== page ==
Agricultural policy is therefore likely to be central to his administration, and — Mexico’s surplus with the U.S. and Canada in agriculture notwithstanding — he is likely to deepen discussions on farm subsidies should a renegotiated NAFTA not happen soon.

But a radical approach to the agreement is unlikely. Indeed, his point man on renegotiations, a former IMF official, has suggested that López Obrador’s team agrees with the “central positions” of the country’s negotiating team.

2) The economy

López Obrador seeks to maintain macroeconomic stability with a focus on socio-economic redistribution. In a short speech on election night, which came across as non-socialist manifesto, he explicitly mentioned that his government will not become authoritarian (overtly or covertly), guaranteed the continued independence of the Central Bank and declared that private property would be respected and that any nationalization was completely off the table.

On the important energy sector, which was recently liberalized, he assured investors that all agreements made by the state would be respected, unless investigations unveiled signs of corruption in their making.

3) Taxation, poverty and corruption

The left’s stunning election is largely explained by persistent poverty and the unequal distribution of the benefits of economic liberalization. Mexico is among a handful of countries in Latin America that has not seen a reduction in poverty despite the commodities boom of the 2000s (its rate has stubbornly sat at around 53 per cent) and has seen a continued loss of purchasing power.

In effect, some studies point to a decrease of a staggering 80 per cent of Mexicans’ purchasing power over the last 30 years.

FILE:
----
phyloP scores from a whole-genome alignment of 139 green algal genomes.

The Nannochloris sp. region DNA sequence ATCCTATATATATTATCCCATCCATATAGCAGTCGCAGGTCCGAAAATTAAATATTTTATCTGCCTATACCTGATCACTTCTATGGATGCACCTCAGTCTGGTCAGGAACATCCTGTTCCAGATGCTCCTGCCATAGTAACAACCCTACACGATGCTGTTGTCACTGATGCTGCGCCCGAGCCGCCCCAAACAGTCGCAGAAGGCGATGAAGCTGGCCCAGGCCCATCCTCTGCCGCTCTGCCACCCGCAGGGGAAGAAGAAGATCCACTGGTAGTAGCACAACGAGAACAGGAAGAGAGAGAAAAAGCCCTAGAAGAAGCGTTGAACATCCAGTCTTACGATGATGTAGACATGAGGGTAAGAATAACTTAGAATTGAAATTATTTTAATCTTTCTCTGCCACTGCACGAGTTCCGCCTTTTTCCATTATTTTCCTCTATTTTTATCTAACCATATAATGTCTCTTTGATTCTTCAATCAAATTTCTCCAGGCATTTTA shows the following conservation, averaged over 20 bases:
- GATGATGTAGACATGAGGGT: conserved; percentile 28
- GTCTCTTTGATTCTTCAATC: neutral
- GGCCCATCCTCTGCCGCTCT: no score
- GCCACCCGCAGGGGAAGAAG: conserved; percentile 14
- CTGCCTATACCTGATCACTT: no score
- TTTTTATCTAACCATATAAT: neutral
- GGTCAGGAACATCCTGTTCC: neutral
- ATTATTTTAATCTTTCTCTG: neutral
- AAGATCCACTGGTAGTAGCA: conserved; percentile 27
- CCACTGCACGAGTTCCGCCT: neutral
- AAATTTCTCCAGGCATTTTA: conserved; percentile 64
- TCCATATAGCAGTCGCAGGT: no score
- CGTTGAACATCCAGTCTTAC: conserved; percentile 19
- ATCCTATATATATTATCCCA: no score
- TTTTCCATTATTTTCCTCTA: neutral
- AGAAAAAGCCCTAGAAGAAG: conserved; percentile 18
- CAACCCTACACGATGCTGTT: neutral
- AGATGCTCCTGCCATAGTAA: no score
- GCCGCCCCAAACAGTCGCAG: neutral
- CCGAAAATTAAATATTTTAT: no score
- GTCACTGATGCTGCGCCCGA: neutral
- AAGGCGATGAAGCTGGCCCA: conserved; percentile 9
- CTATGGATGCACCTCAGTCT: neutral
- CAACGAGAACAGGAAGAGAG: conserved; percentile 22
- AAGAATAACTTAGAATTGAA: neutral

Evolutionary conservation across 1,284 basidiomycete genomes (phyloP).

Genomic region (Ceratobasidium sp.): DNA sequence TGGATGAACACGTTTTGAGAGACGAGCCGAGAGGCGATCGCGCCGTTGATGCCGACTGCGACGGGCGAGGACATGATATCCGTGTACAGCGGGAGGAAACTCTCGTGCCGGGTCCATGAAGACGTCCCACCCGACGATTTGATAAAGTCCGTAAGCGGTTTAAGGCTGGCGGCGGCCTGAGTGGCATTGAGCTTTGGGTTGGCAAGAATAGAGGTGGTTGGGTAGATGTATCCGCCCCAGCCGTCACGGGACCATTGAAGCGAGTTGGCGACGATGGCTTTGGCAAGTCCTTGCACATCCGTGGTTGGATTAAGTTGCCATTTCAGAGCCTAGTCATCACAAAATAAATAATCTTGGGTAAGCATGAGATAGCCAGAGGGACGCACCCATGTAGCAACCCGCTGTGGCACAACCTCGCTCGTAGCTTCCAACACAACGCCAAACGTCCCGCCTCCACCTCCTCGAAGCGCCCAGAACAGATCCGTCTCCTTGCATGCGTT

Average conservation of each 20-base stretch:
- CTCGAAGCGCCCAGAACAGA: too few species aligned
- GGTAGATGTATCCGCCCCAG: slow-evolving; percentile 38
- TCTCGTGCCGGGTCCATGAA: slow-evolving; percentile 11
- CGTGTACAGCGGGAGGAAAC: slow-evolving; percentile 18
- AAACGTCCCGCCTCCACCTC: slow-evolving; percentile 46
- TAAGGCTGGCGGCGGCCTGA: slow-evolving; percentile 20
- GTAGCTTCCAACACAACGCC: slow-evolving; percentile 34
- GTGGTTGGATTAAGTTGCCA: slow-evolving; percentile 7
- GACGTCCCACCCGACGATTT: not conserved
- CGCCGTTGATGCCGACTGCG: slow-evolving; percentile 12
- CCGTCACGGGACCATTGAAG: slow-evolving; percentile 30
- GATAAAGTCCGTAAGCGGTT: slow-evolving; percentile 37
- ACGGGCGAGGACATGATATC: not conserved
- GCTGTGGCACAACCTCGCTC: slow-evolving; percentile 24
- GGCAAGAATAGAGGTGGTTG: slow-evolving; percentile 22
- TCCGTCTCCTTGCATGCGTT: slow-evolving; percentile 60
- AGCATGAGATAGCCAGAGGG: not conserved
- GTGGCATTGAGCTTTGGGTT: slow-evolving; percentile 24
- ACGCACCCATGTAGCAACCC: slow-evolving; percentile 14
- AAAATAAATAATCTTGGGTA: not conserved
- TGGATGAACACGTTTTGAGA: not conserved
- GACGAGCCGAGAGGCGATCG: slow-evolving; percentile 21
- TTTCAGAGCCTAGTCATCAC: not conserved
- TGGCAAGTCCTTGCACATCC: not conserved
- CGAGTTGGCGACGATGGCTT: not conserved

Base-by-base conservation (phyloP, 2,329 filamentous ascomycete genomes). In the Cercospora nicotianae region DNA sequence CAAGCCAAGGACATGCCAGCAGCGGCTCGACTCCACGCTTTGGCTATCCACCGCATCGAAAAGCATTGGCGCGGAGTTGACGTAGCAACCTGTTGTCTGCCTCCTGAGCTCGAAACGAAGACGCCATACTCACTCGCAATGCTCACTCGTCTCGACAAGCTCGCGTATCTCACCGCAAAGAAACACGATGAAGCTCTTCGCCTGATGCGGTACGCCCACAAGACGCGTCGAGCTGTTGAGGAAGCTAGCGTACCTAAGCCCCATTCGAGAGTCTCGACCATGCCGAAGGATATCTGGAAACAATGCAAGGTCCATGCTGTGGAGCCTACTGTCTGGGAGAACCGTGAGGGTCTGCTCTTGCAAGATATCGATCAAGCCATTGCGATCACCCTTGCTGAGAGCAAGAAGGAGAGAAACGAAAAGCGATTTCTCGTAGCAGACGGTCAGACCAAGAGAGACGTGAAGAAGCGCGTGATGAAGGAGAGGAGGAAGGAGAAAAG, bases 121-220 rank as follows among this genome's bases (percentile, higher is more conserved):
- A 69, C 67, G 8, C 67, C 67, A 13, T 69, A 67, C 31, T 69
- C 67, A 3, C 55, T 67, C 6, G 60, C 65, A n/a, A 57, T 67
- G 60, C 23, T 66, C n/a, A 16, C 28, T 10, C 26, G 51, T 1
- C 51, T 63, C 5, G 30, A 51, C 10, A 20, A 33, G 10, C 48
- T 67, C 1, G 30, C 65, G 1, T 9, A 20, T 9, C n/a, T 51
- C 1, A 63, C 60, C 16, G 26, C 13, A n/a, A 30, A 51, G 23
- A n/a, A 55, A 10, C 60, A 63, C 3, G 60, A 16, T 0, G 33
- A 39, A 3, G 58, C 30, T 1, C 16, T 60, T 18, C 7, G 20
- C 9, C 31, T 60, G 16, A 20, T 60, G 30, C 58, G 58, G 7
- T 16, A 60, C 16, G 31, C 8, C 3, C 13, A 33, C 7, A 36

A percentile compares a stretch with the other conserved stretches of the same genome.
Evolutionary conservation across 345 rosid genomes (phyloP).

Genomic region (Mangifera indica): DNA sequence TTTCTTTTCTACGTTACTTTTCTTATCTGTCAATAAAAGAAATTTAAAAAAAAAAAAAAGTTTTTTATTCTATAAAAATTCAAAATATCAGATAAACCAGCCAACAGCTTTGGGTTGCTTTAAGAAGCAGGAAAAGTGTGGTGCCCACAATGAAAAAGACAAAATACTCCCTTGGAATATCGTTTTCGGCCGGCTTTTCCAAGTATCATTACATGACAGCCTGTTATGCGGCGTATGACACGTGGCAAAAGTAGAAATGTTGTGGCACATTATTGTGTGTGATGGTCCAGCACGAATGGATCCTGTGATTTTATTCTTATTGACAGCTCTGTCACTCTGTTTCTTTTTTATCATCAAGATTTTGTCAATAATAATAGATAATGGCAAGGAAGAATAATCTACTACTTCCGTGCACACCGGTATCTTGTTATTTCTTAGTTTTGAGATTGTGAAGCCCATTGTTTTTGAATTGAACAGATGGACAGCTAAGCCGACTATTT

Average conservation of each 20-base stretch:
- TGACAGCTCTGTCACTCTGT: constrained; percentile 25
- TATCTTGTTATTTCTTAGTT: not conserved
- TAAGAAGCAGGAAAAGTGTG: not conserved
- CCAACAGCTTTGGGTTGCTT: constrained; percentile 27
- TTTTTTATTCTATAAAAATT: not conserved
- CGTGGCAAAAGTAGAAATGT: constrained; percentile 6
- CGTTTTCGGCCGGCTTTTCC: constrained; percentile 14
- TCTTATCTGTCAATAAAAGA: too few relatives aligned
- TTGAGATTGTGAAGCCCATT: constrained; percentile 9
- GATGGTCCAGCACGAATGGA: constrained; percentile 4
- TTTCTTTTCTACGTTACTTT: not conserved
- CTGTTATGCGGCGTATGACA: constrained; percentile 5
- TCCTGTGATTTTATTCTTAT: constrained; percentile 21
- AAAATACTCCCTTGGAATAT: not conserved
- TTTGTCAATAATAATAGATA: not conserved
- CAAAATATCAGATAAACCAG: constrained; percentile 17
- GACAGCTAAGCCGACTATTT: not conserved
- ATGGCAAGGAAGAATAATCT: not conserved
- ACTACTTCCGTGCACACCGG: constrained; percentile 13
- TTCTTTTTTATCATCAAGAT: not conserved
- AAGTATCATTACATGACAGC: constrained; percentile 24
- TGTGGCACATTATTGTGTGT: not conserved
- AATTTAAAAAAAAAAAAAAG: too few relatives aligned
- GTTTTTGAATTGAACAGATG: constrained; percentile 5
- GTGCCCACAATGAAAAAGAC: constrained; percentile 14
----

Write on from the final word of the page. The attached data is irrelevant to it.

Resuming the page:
To reduce poverty, López Obrador has vowed to overhaul current taxation levels and to increase social spending through the resources saved by clamping down on the country’s grotesque corruption. This is an area in which we are likely to see the most significant change should he succeed at taming corruption.

4) The drug cartels and insecurity

López Obrador has called for a new approach to fighting the drug cartels, although details are scant. Violence has reached unprecedented levels: 116,000 people have been murdered since 2012. Invoking a process of national reconciliation, his proposals involve some amnesty to lower-level criminals who he views as victims of structural poverty.

The most important change, however, is likely to be in the role the military plays in national security: There are indications that his team intends to centralize the country’s police forces and withdraw the military from fighting organized crime.

The ConversationLópez Obrador has been a polarizing figure, and portrayed as either a dangerous populist or a Bonapartist saviour. What we’re likely to see instead from López Obrador is transformative yet stable change in Mexico.

About The Author

Jordi Díez, Professor, University of Guelph

This article was originally published on The Conversation. Read the original article.